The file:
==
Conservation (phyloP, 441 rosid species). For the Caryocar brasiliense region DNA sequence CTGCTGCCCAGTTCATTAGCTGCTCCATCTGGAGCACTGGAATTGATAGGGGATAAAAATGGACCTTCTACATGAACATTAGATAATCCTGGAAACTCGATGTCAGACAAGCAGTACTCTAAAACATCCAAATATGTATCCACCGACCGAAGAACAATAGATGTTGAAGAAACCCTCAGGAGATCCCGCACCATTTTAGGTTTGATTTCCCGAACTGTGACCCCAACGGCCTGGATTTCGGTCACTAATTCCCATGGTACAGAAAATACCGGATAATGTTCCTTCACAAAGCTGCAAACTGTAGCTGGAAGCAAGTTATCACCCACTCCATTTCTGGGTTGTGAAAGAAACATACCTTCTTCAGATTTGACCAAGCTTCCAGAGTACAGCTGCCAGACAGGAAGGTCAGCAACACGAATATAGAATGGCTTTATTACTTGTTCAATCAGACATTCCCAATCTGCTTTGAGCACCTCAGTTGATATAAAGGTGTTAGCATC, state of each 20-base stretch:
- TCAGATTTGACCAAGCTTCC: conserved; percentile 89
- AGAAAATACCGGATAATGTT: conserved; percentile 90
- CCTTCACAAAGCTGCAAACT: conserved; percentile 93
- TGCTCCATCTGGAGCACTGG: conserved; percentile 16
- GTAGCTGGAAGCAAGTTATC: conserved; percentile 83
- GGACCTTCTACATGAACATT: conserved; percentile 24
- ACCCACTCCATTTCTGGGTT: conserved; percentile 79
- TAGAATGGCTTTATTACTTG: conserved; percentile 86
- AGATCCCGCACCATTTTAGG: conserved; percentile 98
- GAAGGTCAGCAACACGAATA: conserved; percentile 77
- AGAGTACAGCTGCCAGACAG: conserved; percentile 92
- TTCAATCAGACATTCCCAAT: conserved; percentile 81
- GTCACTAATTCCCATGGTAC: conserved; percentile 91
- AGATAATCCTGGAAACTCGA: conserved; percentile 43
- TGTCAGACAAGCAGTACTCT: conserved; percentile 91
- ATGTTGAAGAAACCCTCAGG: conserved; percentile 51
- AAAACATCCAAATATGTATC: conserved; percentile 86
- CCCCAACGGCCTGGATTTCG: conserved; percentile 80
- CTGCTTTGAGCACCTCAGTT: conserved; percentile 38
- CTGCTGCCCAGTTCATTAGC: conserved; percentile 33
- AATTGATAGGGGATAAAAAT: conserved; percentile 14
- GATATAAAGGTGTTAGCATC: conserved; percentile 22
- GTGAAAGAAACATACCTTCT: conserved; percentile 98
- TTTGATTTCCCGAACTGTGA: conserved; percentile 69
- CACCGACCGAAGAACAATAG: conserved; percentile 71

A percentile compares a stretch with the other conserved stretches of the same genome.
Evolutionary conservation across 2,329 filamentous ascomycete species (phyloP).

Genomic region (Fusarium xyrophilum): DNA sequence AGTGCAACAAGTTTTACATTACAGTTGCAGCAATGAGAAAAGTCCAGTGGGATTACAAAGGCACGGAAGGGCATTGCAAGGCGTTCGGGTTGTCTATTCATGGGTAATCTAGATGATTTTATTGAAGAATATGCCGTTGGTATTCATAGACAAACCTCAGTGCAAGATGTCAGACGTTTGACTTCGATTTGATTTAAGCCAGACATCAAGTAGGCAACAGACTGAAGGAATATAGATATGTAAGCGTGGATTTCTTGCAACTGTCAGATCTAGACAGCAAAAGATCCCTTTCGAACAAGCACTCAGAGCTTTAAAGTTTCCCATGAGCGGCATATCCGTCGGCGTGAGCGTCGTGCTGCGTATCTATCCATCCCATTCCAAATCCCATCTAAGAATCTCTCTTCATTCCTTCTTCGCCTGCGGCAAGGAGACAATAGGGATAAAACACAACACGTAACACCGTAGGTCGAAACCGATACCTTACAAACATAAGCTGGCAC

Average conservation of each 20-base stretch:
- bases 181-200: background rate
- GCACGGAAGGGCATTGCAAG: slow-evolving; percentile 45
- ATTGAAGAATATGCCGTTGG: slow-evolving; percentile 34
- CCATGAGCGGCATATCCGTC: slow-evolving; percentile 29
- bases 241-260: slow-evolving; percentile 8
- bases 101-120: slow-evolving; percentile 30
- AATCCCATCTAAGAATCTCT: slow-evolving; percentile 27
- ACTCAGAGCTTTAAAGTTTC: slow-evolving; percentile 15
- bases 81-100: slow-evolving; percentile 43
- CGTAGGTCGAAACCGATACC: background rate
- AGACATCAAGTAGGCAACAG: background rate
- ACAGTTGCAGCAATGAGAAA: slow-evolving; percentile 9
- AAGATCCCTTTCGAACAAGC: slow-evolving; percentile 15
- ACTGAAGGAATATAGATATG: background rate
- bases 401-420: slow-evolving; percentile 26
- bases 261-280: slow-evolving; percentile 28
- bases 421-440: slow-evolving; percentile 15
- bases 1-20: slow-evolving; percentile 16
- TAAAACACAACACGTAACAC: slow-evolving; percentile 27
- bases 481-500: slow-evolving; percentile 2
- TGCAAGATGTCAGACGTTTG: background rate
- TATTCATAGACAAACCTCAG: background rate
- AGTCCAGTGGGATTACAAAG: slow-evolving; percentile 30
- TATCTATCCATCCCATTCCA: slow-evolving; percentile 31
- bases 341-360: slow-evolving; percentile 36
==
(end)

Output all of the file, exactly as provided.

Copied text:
Conservation (phyloP, 441 rosid species). For the Caryocar brasiliense region DNA sequence CTGCTGCCCAGTTCATTAGCTGCTCCATCTGGAGCACTGGAATTGATAGGGGATAAAAATGGACCTTCTACATGAACATTAGATAATCCTGGAAACTCGATGTCAGACAAGCAGTACTCTAAAACATCCAAATATGTATCCACCGACCGAAGAACAATAGATGTTGAAGAAACCCTCAGGAGATCCCGCACCATTTTAGGTTTGATTTCCCGAACTGTGACCCCAACGGCCTGGATTTCGGTCACTAATTCCCATGGTACAGAAAATACCGGATAATGTTCCTTCACAAAGCTGCAAACTGTAGCTGGAAGCAAGTTATCACCCACTCCATTTCTGGGTTGTGAAAGAAACATACCTTCTTCAGATTTGACCAAGCTTCCAGAGTACAGCTGCCAGACAGGAAGGTCAGCAACACGAATATAGAATGGCTTTATTACTTGTTCAATCAGACATTCCCAATCTGCTTTGAGCACCTCAGTTGATATAAAGGTGTTAGCATC, state of each 20-base stretch:
- TCAGATTTGACCAAGCTTCC: conserved; percentile 89
- AGAAAATACCGGATAATGTT: conserved; percentile 90
- CCTTCACAAAGCTGCAAACT: conserved; percentile 93
- TGCTCCATCTGGAGCACTGG: conserved; percentile 16
- GTAGCTGGAAGCAAGTTATC: conserved; percentile 83
- GGACCTTCTACATGAACATT: conserved; percentile 24
- ACCCACTCCATTTCTGGGTT: conserved; percentile 79
- TAGAATGGCTTTATTACTTG: conserved; percentile 86
- AGATCCCGCACCATTTTAGG: conserved; percentile 98
- GAAGGTCAGCAACACGAATA: conserved; percentile 77
- AGAGTACAGCTGCCAGACAG: conserved; percentile 92
- TTCAATCAGACATTCCCAAT: conserved; percentile 81
- GTCACTAATTCCCATGGTAC: conserved; percentile 91
- AGATAATCCTGGAAACTCGA: conserved; percentile 43
- TGTCAGACAAGCAGTACTCT: conserved; percentile 91
- ATGTTGAAGAAACCCTCAGG: conserved; percentile 51
- AAAACATCCAAATATGTATC: conserved; percentile 86
- CCCCAACGGCCTGGATTTCG: conserved; percentile 80
- CTGCTTTGAGCACCTCAGTT: conserved; percentile 38
- CTGCTGCCCAGTTCATTAGC: conserved; percentile 33
- AATTGATAGGGGATAAAAAT: conserved; percentile 14
- GATATAAAGGTGTTAGCATC: conserved; percentile 22
- GTGAAAGAAACATACCTTCT: conserved; percentile 98
- TTTGATTTCCCGAACTGTGA: conserved; percentile 69
- CACCGACCGAAGAACAATAG: conserved; percentile 71

A percentile compares a stretch with the other conserved stretches of the same genome.
Evolutionary conservation across 2,329 filamentous ascomycete species (phyloP).

Genomic region (Fusarium xyrophilum): DNA sequence AGTGCAACAAGTTTTACATTACAGTTGCAGCAATGAGAAAAGTCCAGTGGGATTACAAAGGCACGGAAGGGCATTGCAAGGCGTTCGGGTTGTCTATTCATGGGTAATCTAGATGATTTTATTGAAGAATATGCCGTTGGTATTCATAGACAAACCTCAGTGCAAGATGTCAGACGTTTGACTTCGATTTGATTTAAGCCAGACATCAAGTAGGCAACAGACTGAAGGAATATAGATATGTAAGCGTGGATTTCTTGCAACTGTCAGATCTAGACAGCAAAAGATCCCTTTCGAACAAGCACTCAGAGCTTTAAAGTTTCCCATGAGCGGCATATCCGTCGGCGTGAGCGTCGTGCTGCGTATCTATCCATCCCATTCCAAATCCCATCTAAGAATCTCTCTTCATTCCTTCTTCGCCTGCGGCAAGGAGACAATAGGGATAAAACACAACACGTAACACCGTAGGTCGAAACCGATACCTTACAAACATAAGCTGGCAC

Average conservation of each 20-base stretch:
- bases 181-200: background rate
- GCACGGAAGGGCATTGCAAG: slow-evolving; percentile 45
- ATTGAAGAATATGCCGTTGG: slow-evolving; percentile 34
- CCATGAGCGGCATATCCGTC: slow-evolving; percentile 29
- bases 241-260: slow-evolving; percentile 8
- bases 101-120: slow-evolving; percentile 30
- AATCCCATCTAAGAATCTCT: slow-evolving; percentile 27
- ACTCAGAGCTTTAAAGTTTC: slow-evolving; percentile 15
- bases 81-100: slow-evolving; percentile 43
- CGTAGGTCGAAACCGATACC: background rate
- AGACATCAAGTAGGCAACAG: background rate
- ACAGTTGCAGCAATGAGAAA: slow-evolving; percentile 9
- AAGATCCCTTTCGAACAAGC: slow-evolving; percentile 15
- ACTGAAGGAATATAGATATG: background rate
- bases 401-420: slow-evolving; percentile 26
- bases 261-280: slow-evolving; percentile 28
- bases 421-440: slow-evolving; percentile 15
- bases 1-20: slow-evolving; percentile 16
- TAAAACACAACACGTAACAC: slow-evolving; percentile 27
- bases 481-500: slow-evolving; percentile 2
- TGCAAGATGTCAGACGTTTG: background rate
- TATTCATAGACAAACCTCAG: background rate
- AGTCCAGTGGGATTACAAAG: slow-evolving; percentile 30
- TATCTATCCATCCCATTCCA: slow-evolving; percentile 31
- bases 341-360: slow-evolving; percentile 36